Streetwear brand VFiles is the latest fashion company to entertain publishing ambitions, joining a growing number of non-media businesses launching publications in an attempt to engage consumers.
Womb, a youth-centric print magazine that describes itself as “a place to nourish and be nurtured,” is entirely crowdsourced from young photographers around the world and offered at no cost. The first edition, which will be available in VFiles stores and online starting July 12th, is centered on the theme “We Have Issues” and evokes a sense of youthful curiosity, aspiration and the challenges inherent to growing up.
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Womb joins a slew of brand-led media ventures cropping up in recent years, including Van Winkle’s, launched by mattress company Casper, Airbnb’s print magazine Pineapple, and Uber’s Momentum. It also takes a cue from streetwear media sites like Hypebeast and High Snobiety that identify underground trends and share curated updates to the masses while linking to product sites.
However, Kevin Amato, editor-in-chief and creative director, emphasized Womb is not seeking to serve as an arbiter of style. Instead the pictures depict raw imagery of young love, angst-ridden teenagers smoking by fences, festive community dance parties and a boisterous high school football team. One spread shows a rumpled notes that reads “How to make money” with with a laundry list of items like “debit card scam,” “buy clothes at the thrift store and flip them” and “the good ole 9 to 5?”
“Womb is not about dictating trends or ideas. We’re here just listening to your voices,” Amato wrote in his editor’s note.
The idea for Womb came from the high volume of submissions to VFiles Runway, a crowdsourced fashion show now in its seventh season that pulls from user-submitted photographs and designs. VFiles founder Julie Anne Quay said she wanted to find a way to feature the submissions that didn’t make it to the runway, as well as invite other young creatives to share their work.
“The whole idea was to showcase all these photographers and kids on VFiles and that we see every day doing amazing things, and give them an opportunity to see their work in print,” Quay said.
While the magazine, which Quay hopes to publish quarterly, is primarily composed of photographs, it also features poems and quotes, both original pieces and prose from literary greats like F. Scott Fitzgerald. Amato runs Womb with support from Calvin Klein, who advertises throughout the issue. Model Luka Sabbat acts as curatorial director.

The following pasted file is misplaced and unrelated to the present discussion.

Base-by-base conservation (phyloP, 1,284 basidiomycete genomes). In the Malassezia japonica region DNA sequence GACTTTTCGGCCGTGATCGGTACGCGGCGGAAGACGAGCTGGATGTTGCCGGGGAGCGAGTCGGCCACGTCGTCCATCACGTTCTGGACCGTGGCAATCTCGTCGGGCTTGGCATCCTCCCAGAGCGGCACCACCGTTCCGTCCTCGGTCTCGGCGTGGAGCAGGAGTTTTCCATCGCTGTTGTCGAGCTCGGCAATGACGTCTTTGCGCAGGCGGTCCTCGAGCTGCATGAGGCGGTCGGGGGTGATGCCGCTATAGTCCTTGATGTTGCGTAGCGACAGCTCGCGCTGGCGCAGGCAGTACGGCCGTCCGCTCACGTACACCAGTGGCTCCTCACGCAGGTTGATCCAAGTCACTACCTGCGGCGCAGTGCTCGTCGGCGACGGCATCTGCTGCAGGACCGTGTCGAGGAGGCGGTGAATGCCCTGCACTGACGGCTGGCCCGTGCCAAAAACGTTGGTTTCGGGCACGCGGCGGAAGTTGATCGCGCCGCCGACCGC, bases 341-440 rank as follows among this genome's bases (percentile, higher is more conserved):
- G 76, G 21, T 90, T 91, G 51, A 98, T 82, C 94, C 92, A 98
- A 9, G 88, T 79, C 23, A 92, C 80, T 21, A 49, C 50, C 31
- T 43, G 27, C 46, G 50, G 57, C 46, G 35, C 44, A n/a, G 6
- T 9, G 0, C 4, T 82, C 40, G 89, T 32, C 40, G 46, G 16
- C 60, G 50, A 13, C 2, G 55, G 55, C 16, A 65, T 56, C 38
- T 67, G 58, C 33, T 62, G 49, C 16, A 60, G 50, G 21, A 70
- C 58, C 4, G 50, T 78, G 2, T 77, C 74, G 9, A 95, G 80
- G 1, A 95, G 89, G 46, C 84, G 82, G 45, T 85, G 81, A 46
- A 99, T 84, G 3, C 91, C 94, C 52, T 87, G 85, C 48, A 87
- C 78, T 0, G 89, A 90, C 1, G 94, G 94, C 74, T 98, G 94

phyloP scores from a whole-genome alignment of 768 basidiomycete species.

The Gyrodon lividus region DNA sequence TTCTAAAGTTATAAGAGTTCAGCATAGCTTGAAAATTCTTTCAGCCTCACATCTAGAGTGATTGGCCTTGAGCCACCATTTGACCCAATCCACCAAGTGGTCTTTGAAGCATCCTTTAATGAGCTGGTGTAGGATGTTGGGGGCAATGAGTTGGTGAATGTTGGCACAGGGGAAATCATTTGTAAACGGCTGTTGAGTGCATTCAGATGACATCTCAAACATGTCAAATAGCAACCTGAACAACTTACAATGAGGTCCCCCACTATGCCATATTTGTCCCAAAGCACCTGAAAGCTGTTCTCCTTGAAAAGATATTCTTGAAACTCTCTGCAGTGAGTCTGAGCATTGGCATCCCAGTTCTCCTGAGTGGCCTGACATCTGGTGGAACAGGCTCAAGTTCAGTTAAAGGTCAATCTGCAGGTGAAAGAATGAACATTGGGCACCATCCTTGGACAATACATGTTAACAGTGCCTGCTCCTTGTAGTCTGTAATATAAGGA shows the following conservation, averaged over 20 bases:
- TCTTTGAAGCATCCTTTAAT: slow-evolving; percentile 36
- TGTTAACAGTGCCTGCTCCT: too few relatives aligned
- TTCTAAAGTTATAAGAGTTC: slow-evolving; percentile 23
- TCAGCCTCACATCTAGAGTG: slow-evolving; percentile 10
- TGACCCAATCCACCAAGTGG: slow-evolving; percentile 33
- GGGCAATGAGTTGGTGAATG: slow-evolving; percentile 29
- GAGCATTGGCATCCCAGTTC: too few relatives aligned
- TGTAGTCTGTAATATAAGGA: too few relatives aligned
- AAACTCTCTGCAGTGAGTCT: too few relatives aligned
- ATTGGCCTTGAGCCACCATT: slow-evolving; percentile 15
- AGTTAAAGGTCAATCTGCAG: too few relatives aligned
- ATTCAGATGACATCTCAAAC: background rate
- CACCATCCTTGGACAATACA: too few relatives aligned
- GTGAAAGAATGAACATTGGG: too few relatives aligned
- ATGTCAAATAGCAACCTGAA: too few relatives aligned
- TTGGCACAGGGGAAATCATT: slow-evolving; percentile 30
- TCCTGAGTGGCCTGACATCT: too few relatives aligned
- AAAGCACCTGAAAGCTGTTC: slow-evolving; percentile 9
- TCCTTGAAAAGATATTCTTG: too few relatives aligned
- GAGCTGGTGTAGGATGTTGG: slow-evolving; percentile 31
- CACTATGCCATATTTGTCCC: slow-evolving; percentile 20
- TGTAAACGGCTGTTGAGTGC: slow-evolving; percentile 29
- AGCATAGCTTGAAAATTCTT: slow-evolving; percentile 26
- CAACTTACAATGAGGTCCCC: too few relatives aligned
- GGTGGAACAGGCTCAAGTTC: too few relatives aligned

“This is how these kids see the world. Some of it might be dark, but you don’t want to edit someone’s vision, and I think that’s the strength of the whole thing and working with someone like [Amato] who is so empathetic to what the kids say and do,” Quay said.
Sabbat, who was one of VFiles first interns, has risen to fashion fame in his own right through his modeling work and prolific social media accounts, serving as the focus of a feature in The New York Times this spring. Quay noted that when she asked him to step in and help with the magazine, he said he came in and asked for a desk.
“Luka came in and said, ‘Well Julie Anne, I need a desk.’ I say, ‘What are you going to do at your desk?’ and he just says, ‘Stuff,’ Quay said with a laugh. “Luka will always have a desk.”
Though Quay said Womb differs from other youth-driven publications since there is no editing involved and little written content, it is reminiscent of the photo stories and mood boards shared on Rookie, which also accepts outside work. Rookie, founded in 2011, operates as an online magazine, but also publishes a “Rookie Yearbook” series that includes curated content from the website.
Quay said at some point she would also like to print a yearbook-style book with hundreds of pages of content. In the meantime, she said VFiles plans to continue to work on showcasing submitted work and cultivating a community through the magazine.
“It’s a magazine produced in reverse. This is the reader’s magazine,” she said.
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